There’s always been a healthy rivalry between Cheltenham and our near neighbours, Gloucester. Make no bones about it; the city has done well in the last few years. Thanks to the vision and hard work of their local MP Richard Graham and the City Council, Gloucester is on a massive regeneration journey.
But despite their success in attracting investment, there are areas where Cheltenham has a clear edge. Look no further than The Times Science Festival which is in full swing. It is internationally acclaimed and attracts brilliant brains to Cheltenham like a superconducting electromagnet. The free Discover and Explore Zones are a huge hit with children, and Famelab has unearthed some great scientific communicators, able to inspire across the generations.
It’s never been more important to foster scientific excellent in the UK. If we are to succeed in the global race and provide employment for future generations, we need to make ours among the most dynamic, innovative and technologically advanced economies in the world.
So, how does the UK rank in global league tables for science and innovation? Remarkably well. According to the Global Innovation Index, the UK comes third worldwide for innovation capabilities and results. We rank first in the OECD for the proportion of R&D funded from abroad. There are some everyday reminders of British leadership in science. Take vehicle technology, for example. In Formula 1 (a passion of mine) eight of the eleven teams competing at the pinnacle of motoring technology are based in the UK. In the world of software, Silicon Roundabout in London is steadily establishing itself as a rival to Silicon Valley in California.
Closer to home, I have visited some hi-tech companies here in Gloucestershire such as Messier-Dowty (aircraft landing gear) and Trio Motion (motion control technology). Both are out-and-out world beaters. We should be very proud of them.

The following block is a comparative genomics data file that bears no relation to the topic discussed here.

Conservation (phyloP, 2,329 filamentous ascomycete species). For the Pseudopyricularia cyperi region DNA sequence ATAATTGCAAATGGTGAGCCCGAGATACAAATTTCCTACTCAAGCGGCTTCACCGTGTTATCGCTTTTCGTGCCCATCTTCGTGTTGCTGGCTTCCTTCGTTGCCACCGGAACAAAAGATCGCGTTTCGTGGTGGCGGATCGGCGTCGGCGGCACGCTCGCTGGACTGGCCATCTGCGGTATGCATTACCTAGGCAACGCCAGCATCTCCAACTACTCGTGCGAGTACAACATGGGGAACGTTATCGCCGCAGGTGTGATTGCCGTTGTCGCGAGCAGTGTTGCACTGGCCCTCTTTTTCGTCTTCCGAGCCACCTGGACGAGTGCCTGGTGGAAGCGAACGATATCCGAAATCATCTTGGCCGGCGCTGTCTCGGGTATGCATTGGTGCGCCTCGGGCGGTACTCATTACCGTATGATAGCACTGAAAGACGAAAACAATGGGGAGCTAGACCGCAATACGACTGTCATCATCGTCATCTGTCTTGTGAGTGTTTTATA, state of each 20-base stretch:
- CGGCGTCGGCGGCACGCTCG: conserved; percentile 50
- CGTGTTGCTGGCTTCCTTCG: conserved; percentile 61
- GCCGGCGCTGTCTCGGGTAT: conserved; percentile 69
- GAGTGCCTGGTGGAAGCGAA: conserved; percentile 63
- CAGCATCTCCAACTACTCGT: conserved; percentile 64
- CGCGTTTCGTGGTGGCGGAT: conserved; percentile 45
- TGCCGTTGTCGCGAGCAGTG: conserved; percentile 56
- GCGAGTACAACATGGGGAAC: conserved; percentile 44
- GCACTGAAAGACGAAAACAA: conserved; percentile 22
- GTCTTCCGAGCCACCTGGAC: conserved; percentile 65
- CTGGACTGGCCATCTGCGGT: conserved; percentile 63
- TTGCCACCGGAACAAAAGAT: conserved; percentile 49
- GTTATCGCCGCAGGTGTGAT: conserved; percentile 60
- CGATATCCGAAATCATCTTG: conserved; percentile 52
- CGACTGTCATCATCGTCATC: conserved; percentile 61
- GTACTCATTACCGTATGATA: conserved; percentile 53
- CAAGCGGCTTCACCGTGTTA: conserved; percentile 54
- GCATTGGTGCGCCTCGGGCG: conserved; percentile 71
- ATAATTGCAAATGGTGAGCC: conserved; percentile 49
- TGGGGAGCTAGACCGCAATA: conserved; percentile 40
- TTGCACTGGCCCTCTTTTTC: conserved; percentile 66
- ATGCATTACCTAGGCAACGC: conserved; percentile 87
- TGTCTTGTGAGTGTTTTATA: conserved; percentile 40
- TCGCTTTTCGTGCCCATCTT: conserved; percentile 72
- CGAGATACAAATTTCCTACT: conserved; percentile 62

Education is key to driving this further. Exam board figures show a steep rise in the number of students of both sexes taking AS level physics, up from 36,258 in 2006 to 61,176 last year. But the figures show that physics loses more students than most other subjects after AS level. Girls are far more likely than boys to drop the subject, despite, on average, achieving a quarter grade higher. By A2, the second year of A level, only a fifth of physics students are female. Addressing that is essential.
I also think we can do more locally in Cheltenham. I’m not suggesting we build a Large Hadron Collider around the outskirts of the town. Mind you, smashing together particles at extreme speeds under the council offices is occasionally tempting.
But I believe we can build further on the natural assets that we have. In the science field alone Cheltenham has GCHQ, as well as Science Festival. I believe we need to start thinking about the viability of a well-developed science/ICT hub, where we can use this unique expertise on our doorstep to nurture local businesses. Now that would get them talking in Gloucester